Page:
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Above the doorway, is this beautiful mosaic.
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After I left the cathedral, I went to the “castle” part of the castle complex: the Old Royal Palace. Bohemian royals lived here for more than 700 years beginning in the 9th century. The main attraction inside is the Vladislav Hall, a huge room where coronations used to take place. Off of the hall is a narrow staircase that leads up to a small tower.
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Outside of the Old Royal Palace is an obelisk, which is a memorial to Czechs who died in World War I. I assume this is the newest construction in the castle complex.
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Next was St. George’s Basilica.
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St. George himself is seen in the courtyard.
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The inside the church, which was built in the 10th century, is pretty simple compared to St. Vitus.
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My next stop was the Lobkowicz Palace. I think this was one of the highlights of my day. I listened to an audio guide throughout the museum, which was narrated by members of the Lobkowicz family and gave some very interesting information about their impressive collection of Czech art.
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One of the Princes Lobkowicz was a music lover and a benefactor for Ludwig van Beethoven (before he was famous). The museum houses a large collection of instruments and music, including an original manuscript of Handel’s Messiah.

I had lunch at the museum café, which was on a terrace overlooking the city. It was a great view to enjoy while I ate my chicken schnitzel. After lunch, I attended a short concert in the palace. Three musicians (piano, viola and flute) played a selection of mostly Czech classical music.
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After the concert, I was almost at the end of the castle complex. I walked down Golden Lane, which is a teeny tiny street of teeny tiny houses. Most of them have been turned into little shops or have been set up to look the way they would have looked throughout history.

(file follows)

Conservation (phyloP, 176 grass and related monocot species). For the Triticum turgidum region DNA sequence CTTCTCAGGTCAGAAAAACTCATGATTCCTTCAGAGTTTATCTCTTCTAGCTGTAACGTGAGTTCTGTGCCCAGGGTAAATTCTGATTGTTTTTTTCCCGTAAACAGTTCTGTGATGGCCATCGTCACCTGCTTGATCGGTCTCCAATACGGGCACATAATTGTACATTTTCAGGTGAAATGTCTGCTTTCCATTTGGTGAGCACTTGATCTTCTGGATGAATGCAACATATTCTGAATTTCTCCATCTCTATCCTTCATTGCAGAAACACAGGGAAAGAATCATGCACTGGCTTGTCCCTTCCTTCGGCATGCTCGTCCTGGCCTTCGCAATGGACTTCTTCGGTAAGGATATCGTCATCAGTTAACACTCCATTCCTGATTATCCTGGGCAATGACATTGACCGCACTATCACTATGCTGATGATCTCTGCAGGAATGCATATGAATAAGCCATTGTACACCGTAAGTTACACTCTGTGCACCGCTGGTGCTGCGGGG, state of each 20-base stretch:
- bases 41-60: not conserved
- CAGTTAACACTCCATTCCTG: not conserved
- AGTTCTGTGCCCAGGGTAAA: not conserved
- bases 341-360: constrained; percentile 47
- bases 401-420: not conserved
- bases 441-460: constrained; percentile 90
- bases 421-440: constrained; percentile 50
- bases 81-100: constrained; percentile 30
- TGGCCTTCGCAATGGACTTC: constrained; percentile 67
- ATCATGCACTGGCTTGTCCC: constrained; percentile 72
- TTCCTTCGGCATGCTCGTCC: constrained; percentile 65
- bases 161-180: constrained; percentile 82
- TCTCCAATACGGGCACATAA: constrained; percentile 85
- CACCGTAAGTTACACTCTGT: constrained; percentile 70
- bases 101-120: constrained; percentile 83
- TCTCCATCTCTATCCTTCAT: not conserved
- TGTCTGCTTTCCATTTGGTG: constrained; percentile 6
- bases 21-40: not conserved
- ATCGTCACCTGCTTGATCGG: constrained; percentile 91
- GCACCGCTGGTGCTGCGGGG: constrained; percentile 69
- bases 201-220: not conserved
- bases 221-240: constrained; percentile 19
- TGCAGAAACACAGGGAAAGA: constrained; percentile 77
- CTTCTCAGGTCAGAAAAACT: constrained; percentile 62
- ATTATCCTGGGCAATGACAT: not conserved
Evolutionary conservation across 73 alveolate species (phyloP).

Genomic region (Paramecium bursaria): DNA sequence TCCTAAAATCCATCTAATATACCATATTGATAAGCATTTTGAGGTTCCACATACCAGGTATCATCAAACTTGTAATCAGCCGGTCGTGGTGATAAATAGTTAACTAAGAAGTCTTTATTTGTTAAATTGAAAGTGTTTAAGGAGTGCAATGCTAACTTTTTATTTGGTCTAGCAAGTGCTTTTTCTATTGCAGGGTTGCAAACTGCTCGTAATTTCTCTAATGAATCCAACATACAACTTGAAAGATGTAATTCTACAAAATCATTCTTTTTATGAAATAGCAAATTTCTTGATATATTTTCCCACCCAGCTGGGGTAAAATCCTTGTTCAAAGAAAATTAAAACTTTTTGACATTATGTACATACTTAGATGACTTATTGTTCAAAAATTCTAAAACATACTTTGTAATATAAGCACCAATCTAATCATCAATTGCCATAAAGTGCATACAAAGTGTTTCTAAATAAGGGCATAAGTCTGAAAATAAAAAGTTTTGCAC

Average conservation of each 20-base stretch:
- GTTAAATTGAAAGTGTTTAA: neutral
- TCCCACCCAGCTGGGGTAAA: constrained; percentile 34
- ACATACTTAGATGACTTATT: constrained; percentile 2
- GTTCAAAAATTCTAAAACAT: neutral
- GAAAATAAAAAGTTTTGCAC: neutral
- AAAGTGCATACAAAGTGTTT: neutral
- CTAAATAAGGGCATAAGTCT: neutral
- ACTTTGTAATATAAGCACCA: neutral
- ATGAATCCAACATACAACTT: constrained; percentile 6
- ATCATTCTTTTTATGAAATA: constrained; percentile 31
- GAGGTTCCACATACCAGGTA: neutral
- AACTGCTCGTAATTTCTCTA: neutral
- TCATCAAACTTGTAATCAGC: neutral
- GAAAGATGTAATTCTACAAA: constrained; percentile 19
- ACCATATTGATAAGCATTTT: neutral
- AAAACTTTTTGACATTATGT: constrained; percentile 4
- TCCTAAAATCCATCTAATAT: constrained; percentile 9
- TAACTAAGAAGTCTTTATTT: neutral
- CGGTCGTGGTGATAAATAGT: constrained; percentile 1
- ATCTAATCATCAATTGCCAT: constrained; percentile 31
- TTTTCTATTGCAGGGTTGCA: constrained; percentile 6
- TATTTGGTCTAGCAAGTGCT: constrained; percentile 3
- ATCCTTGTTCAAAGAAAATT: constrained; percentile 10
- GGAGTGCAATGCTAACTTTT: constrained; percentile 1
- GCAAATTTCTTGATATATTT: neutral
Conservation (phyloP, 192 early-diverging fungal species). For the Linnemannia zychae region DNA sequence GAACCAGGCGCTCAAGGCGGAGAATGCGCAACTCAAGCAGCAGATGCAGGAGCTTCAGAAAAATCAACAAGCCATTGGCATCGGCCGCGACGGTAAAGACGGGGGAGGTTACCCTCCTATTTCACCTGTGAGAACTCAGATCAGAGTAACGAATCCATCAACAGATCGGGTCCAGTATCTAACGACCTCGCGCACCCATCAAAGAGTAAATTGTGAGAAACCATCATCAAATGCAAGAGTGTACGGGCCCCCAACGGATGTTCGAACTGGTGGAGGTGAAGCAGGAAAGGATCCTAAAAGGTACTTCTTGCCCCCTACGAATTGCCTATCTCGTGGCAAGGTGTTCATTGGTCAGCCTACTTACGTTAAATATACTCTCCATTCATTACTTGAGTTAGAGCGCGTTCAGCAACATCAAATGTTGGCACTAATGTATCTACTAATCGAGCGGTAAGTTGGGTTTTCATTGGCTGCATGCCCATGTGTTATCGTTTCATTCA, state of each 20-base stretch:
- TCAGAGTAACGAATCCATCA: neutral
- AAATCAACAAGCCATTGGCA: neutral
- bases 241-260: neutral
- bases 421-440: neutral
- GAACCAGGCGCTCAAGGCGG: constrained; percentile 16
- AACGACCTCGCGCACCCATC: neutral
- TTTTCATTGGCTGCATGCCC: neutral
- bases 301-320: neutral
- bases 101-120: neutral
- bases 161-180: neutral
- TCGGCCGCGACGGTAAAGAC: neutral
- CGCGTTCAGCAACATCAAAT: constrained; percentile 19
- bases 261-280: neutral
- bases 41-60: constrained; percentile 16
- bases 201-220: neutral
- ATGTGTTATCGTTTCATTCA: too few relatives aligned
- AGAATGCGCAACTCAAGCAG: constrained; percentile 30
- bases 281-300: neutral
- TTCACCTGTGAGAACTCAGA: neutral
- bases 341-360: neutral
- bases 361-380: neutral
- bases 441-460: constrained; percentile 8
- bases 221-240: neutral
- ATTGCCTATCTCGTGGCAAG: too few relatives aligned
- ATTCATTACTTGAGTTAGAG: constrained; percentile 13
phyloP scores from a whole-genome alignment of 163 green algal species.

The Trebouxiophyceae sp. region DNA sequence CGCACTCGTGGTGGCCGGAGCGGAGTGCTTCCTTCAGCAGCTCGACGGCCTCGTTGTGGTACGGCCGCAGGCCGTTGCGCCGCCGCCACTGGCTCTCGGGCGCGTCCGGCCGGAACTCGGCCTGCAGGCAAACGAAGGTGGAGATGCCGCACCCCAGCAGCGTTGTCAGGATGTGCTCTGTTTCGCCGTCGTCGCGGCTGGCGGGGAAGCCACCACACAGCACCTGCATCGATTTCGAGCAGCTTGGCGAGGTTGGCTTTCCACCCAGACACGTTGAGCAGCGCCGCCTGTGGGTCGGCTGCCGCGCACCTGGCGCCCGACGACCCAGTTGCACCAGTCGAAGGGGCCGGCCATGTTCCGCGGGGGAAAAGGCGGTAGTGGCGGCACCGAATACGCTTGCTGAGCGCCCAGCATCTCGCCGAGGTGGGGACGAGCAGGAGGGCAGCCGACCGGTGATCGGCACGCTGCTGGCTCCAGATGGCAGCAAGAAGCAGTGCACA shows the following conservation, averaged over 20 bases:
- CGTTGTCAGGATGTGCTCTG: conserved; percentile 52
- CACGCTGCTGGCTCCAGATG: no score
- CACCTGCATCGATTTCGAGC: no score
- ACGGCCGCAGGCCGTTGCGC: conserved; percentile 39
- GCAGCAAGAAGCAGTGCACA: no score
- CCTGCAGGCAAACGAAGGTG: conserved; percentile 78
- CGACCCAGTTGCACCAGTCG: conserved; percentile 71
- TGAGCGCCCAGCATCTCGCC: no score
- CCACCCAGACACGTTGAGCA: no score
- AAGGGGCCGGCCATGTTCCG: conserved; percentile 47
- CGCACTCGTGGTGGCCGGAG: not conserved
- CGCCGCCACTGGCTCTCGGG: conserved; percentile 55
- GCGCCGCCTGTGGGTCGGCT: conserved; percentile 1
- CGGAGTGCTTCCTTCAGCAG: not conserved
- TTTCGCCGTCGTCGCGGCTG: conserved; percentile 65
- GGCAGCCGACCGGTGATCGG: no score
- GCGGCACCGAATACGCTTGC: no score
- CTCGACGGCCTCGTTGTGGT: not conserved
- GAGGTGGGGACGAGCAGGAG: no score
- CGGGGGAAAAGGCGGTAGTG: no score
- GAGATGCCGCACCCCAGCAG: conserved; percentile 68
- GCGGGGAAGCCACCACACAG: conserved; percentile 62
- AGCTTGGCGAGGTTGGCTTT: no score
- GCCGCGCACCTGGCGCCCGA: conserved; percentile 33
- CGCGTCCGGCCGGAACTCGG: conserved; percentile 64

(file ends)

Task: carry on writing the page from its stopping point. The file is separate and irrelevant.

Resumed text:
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Franz Kafka is said to have lived at No. 22.
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At the end of Golden Lane is Daliborka Tower. This is where prisoners used to be kept.
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The narrow stairs lead down to the dungeon.
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Outside of the Daliborka Tower are a couple of terraces where you can get some more nice views of the city.
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As I left the castle complex, I walked down a long staircase that led to the Wallenstein Palace. Today, this is used as the home of the Czech Senate, but the grounds are open to visitors.
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The gardens are very nice. There is an artificial rock wall where it is said that you can find the faces of various monsters.
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Before I crossed back to the other side of the Charles Bridge, I stopped at the Church of St. Nicholas in Malá Strana. This is not to be confused with the Church of St. Nicholas in Staré Mĕsto at the Old Town Square, but it was designed by the same man. Somehow, I didn’t get a picture of the outside, but the inside is much more ornate than the one in Old Town. Upstairs is a small gallery of 12 paintings depicting the Passion of Christ.
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After dinner at the pizzeria next door to the hotel (where the waitress was less than thrilled at my lack of knowledge of the Czech language), I went back to the Old Town Square and just walked around. The buildings are lit up very nicely at night. Unfortunately, my camera doesn’t take great nighttime pictures, but these came out okay.
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I had some fun listening to all the different languages around me. I tried to identify them, but had some trouble. On this night, I sat down on a bench where there were two other ladies. I sat listening to them for about five minutes before I realized they were actually speaking English! They were apparently from somewhere in the U.K., but I couldn’t place the accent.